The human being is a very curious animal, scientists would say because of the larger brain, it needs to feed itself with knowledge, facts, and information. It wants to learn continuously and perhaps they are right but there is an old saying “curiosity killed the cat” in other words, sometimes inquisitiveness can get you into trouble.

Most docks gates are the same wherever you find yourself in the world, rusting with concrete posts, broken tarmac on the entrance road. It’s hot as I wait for a taxi to take me into town for a few drinks, a little light relief after a few weeks at sea, I can still feel the sway of the ship even though I’m stood on solid pavement.

Something catches my eye, it’s bright red, almost new, is it a lighter? No, it’s a USB stick, just lying there at the side of the road. Someone must have dropped it by mistake, and I guess there are important documents on it that they are in desperate need of. I put it in my pocket as the taxi comes into view and with a few of the guys, we jump in with excitement, glad of a change of scenery, different company and of course a few local beers.

Next day back at sea, the ship has sailed. Container ships don’t spend much time in port, we’re on our way back, heading for ChinaI need to put some washing in before my watch starts so emptying my pockets, I come across the USB stick and it all comes back to me. Yes, I found it outside the dock gates whilst waiting for a taxi.

I wonder what is on it, so quick as a flash I fire up my PC and…………..

NOOOO!!!!!   –  STOP RIGHT THERE…….

The last thing anyone should do is put an unknown media device into any ships IT systems.

A hacker will look at shipping as hugely profitable and decide to attack the industry with the intention of just pulling out a few $1000 for himself. In the process causing mayhem and untold damage amounting to $Millions.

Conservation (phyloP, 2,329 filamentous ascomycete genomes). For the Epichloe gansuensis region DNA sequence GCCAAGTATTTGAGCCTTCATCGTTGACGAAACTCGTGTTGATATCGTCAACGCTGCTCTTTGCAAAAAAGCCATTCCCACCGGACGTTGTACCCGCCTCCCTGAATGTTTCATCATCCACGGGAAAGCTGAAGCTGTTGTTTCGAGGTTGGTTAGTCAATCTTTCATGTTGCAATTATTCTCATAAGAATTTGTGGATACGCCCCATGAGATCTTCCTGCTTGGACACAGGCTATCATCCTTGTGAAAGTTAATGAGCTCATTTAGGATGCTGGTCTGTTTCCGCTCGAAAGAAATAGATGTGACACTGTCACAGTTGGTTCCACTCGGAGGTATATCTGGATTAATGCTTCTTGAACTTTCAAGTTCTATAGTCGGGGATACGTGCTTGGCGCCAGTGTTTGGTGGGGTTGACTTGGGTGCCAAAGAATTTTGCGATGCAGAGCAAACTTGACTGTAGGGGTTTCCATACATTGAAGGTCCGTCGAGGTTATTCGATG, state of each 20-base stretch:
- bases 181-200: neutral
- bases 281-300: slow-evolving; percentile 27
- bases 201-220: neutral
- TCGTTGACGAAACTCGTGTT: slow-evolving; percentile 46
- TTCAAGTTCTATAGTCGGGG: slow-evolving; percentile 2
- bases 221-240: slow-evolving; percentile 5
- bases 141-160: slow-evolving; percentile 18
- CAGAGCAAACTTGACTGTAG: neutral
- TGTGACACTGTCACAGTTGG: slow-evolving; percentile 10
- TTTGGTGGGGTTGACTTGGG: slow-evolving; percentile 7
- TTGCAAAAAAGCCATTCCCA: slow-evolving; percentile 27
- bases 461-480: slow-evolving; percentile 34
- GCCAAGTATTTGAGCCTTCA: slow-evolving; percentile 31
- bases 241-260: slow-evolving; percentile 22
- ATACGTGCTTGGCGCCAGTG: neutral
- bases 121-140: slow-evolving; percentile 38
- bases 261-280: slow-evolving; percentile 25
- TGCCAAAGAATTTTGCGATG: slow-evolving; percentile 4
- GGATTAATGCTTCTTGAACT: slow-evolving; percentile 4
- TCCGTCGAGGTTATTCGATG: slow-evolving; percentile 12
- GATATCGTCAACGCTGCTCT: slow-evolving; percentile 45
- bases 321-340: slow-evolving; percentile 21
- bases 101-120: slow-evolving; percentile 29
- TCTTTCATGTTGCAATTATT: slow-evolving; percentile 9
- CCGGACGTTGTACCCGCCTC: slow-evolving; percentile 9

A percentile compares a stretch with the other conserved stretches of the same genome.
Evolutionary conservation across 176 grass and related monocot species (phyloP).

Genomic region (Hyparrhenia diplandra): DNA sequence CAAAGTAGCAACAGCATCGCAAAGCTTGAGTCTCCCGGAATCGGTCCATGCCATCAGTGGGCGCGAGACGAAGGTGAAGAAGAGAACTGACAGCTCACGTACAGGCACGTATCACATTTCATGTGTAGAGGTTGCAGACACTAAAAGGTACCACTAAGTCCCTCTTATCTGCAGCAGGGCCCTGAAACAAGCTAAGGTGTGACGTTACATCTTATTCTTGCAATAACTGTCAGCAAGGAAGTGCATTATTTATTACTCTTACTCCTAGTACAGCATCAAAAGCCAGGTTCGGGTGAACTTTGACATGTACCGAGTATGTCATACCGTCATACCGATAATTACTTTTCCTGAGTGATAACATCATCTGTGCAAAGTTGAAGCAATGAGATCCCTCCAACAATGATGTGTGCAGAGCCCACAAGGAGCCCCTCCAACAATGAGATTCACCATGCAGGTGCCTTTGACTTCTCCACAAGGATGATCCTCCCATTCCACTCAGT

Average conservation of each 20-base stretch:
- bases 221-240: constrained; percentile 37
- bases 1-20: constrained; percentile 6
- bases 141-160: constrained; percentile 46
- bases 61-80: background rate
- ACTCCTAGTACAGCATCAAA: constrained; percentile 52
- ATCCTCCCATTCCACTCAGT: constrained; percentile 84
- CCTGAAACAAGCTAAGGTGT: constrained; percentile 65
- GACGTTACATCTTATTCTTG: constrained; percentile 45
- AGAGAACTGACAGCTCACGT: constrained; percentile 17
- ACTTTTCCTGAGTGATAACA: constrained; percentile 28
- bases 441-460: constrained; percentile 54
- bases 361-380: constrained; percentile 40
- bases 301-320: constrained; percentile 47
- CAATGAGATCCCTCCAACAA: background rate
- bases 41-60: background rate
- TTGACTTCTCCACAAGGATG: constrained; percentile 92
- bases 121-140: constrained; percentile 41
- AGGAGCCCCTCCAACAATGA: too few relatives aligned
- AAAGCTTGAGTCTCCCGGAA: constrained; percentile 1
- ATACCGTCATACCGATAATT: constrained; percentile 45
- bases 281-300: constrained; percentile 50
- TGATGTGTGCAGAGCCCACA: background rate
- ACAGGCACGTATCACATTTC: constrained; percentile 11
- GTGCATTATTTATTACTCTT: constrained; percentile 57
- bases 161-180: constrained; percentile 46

USB sticks cost very little so an attacker will buy 100s, load them with malicious content such as a ransomware product that he can purchase on the dark web and then simply leave them in the road by the dock gate, knowing that’s where sailors wait for their taxi into town. Ready for the curious unsuspecting sailor to pick it up and the rest, as we say – is history.

On 29 November 2010, Iranian president Mahmoud Ahmadinejad stated for the first time that a computer virus had caused problems with the controller handling the centrifuges at its Natanz facilities.

Stuxnet, as it came to be known, was introduced via a USB drive and was unlike any other virus or worm that came before. Rather than simply hijacking targeted computers or stealing information from them, it escaped the digital realm to wreak physical destruction on equipment the computers controlled. It was the world’s first digital weapon, and reportedly destroyed numerous centrifuges in Iran’s Natanz uranium enrichment facility by causing them to burn themselves out.

So how did this little USB Stick complete it’s mission?

It is alleged that it had been left outside on the pavement, whereupon a staff member picked it up and was curious enough to put it into his computer as he so wanted to know what was on it.

Oh! how the predictable curiosity of the human being can get a person into trouble.

USB devices hold numerous security risks and can easily turn into your worst nightmare.

Be wise to what lies inside!

Author

Robert Kenworthy, CEO

Ref

Wired.com

https://www.wired.com/2014/11/countdown-to-zero-day-stuxnet/

https://www.wired.com/story/how-close-is-iran-to-a-nuclear-weapon-heres-what-we-know/

Wikipedia

https://en.wikipedia.org/wiki/Nuclear_program_of_Iran

https://en.wikipedia.org/wiki/Stuxnet

https://en.wikipedia.org/wiki/Stuxnet#:~:text=On%2029%20November%202010%2C%20Iranian,centrifuges%20at%20its%20Natanz%20facilities.

https://www.maritime-executive.com/blog/cyber-security-at-sea-the-real-threats

https://protection.office.com/quarantine

https://www.nist.gov/cyberframework/online-learning/five-functions

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